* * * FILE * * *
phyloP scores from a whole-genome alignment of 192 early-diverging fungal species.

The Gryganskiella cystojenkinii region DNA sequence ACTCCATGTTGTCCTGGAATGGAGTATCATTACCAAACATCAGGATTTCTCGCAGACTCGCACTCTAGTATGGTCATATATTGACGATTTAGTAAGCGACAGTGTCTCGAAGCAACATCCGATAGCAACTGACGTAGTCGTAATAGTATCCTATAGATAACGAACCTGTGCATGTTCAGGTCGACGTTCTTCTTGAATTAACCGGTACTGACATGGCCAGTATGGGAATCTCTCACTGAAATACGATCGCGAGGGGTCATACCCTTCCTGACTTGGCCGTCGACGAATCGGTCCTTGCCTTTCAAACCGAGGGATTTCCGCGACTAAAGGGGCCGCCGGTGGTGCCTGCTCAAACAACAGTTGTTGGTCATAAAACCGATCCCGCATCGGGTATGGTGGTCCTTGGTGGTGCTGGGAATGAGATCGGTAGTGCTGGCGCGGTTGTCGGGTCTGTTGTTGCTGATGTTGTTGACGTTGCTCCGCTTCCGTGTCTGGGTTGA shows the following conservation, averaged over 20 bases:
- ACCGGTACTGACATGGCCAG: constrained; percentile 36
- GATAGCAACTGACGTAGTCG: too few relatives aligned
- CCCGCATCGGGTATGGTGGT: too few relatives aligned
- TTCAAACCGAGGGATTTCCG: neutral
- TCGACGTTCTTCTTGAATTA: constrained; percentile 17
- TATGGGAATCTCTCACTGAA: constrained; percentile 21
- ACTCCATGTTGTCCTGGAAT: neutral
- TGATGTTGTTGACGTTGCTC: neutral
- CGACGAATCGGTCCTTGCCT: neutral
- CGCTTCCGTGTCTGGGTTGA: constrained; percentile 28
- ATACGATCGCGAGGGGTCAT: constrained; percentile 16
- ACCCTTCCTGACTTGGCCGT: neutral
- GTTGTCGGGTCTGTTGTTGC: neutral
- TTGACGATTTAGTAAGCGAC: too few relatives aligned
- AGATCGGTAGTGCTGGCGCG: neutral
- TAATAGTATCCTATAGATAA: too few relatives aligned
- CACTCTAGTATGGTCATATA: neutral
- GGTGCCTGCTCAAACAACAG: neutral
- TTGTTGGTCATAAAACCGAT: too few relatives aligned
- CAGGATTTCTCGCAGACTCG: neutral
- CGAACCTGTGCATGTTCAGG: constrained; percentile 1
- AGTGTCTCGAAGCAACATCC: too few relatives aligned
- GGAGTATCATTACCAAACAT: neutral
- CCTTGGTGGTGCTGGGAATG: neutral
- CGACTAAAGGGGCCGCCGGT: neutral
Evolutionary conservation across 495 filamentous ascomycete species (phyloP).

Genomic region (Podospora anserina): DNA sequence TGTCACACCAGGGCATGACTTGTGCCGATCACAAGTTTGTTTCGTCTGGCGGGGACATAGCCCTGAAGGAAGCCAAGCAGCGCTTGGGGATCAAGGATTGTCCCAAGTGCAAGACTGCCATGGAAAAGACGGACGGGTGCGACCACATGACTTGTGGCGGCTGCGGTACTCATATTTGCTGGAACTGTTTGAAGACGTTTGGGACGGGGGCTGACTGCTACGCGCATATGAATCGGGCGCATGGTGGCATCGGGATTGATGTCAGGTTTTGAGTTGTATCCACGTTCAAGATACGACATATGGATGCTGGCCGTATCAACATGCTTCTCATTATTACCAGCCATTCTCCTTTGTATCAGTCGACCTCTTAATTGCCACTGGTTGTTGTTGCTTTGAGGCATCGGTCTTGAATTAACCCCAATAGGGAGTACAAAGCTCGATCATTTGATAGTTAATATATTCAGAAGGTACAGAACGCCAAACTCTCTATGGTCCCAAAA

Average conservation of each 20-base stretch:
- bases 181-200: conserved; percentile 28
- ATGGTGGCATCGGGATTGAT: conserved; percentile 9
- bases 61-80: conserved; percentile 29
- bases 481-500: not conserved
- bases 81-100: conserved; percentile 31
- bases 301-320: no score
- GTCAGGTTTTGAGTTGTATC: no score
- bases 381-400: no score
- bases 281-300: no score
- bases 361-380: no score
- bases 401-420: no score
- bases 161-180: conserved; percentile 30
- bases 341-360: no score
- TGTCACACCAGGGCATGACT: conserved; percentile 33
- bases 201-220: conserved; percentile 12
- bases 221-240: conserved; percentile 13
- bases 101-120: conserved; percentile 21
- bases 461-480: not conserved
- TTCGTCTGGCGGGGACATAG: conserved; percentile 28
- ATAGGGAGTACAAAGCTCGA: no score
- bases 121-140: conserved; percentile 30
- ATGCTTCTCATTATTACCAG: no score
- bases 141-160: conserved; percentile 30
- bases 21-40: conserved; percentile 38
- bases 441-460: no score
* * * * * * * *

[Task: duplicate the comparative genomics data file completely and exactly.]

phyloP scores from a whole-genome alignment of 192 early-diverging fungal species.

The Gryganskiella cystojenkinii region DNA sequence ACTCCATGTTGTCCTGGAATGGAGTATCATTACCAAACATCAGGATTTCTCGCAGACTCGCACTCTAGTATGGTCATATATTGACGATTTAGTAAGCGACAGTGTCTCGAAGCAACATCCGATAGCAACTGACGTAGTCGTAATAGTATCCTATAGATAACGAACCTGTGCATGTTCAGGTCGACGTTCTTCTTGAATTAACCGGTACTGACATGGCCAGTATGGGAATCTCTCACTGAAATACGATCGCGAGGGGTCATACCCTTCCTGACTTGGCCGTCGACGAATCGGTCCTTGCCTTTCAAACCGAGGGATTTCCGCGACTAAAGGGGCCGCCGGTGGTGCCTGCTCAAACAACAGTTGTTGGTCATAAAACCGATCCCGCATCGGGTATGGTGGTCCTTGGTGGTGCTGGGAATGAGATCGGTAGTGCTGGCGCGGTTGTCGGGTCTGTTGTTGCTGATGTTGTTGACGTTGCTCCGCTTCCGTGTCTGGGTTGA shows the following conservation, averaged over 20 bases:
- ACCGGTACTGACATGGCCAG: constrained; percentile 36
- GATAGCAACTGACGTAGTCG: too few relatives aligned
- CCCGCATCGGGTATGGTGGT: too few relatives aligned
- TTCAAACCGAGGGATTTCCG: neutral
- TCGACGTTCTTCTTGAATTA: constrained; percentile 17
- TATGGGAATCTCTCACTGAA: constrained; percentile 21
- ACTCCATGTTGTCCTGGAAT: neutral
- TGATGTTGTTGACGTTGCTC: neutral
- CGACGAATCGGTCCTTGCCT: neutral
- CGCTTCCGTGTCTGGGTTGA: constrained; percentile 28
- ATACGATCGCGAGGGGTCAT: constrained; percentile 16
- ACCCTTCCTGACTTGGCCGT: neutral
- GTTGTCGGGTCTGTTGTTGC: neutral
- TTGACGATTTAGTAAGCGAC: too few relatives aligned
- AGATCGGTAGTGCTGGCGCG: neutral
- TAATAGTATCCTATAGATAA: too few relatives aligned
- CACTCTAGTATGGTCATATA: neutral
- GGTGCCTGCTCAAACAACAG: neutral
- TTGTTGGTCATAAAACCGAT: too few relatives aligned
- CAGGATTTCTCGCAGACTCG: neutral
- CGAACCTGTGCATGTTCAGG: constrained; percentile 1
- AGTGTCTCGAAGCAACATCC: too few relatives aligned
- GGAGTATCATTACCAAACAT: neutral
- CCTTGGTGGTGCTGGGAATG: neutral
- CGACTAAAGGGGCCGCCGGT: neutral
Evolutionary conservation across 495 filamentous ascomycete species (phyloP).

Genomic region (Podospora anserina): DNA sequence TGTCACACCAGGGCATGACTTGTGCCGATCACAAGTTTGTTTCGTCTGGCGGGGACATAGCCCTGAAGGAAGCCAAGCAGCGCTTGGGGATCAAGGATTGTCCCAAGTGCAAGACTGCCATGGAAAAGACGGACGGGTGCGACCACATGACTTGTGGCGGCTGCGGTACTCATATTTGCTGGAACTGTTTGAAGACGTTTGGGACGGGGGCTGACTGCTACGCGCATATGAATCGGGCGCATGGTGGCATCGGGATTGATGTCAGGTTTTGAGTTGTATCCACGTTCAAGATACGACATATGGATGCTGGCCGTATCAACATGCTTCTCATTATTACCAGCCATTCTCCTTTGTATCAGTCGACCTCTTAATTGCCACTGGTTGTTGTTGCTTTGAGGCATCGGTCTTGAATTAACCCCAATAGGGAGTACAAAGCTCGATCATTTGATAGTTAATATATTCAGAAGGTACAGAACGCCAAACTCTCTATGGTCCCAAAA

Average conservation of each 20-base stretch:
- bases 181-200: conserved; percentile 28
- ATGGTGGCATCGGGATTGAT: conserved; percentile 9
- bases 61-80: conserved; percentile 29
- bases 481-500: not conserved
- bases 81-100: conserved; percentile 31
- bases 301-320: no score
- GTCAGGTTTTGAGTTGTATC: no score
- bases 381-400: no score
- bases 281-300: no score
- bases 361-380: no score
- bases 401-420: no score
- bases 161-180: conserved; percentile 30
- bases 341-360: no score
- TGTCACACCAGGGCATGACT: conserved; percentile 33
- bases 201-220: conserved; percentile 12
- bases 221-240: conserved; percentile 13
- bases 101-120: conserved; percentile 21
- bases 461-480: not conserved
- TTCGTCTGGCGGGGACATAG: conserved; percentile 28
- ATAGGGAGTACAAAGCTCGA: no score
- bases 121-140: conserved; percentile 30
- ATGCTTCTCATTATTACCAG: no score
- bases 141-160: conserved; percentile 30
- bases 21-40: conserved; percentile 38
- bases 441-460: no score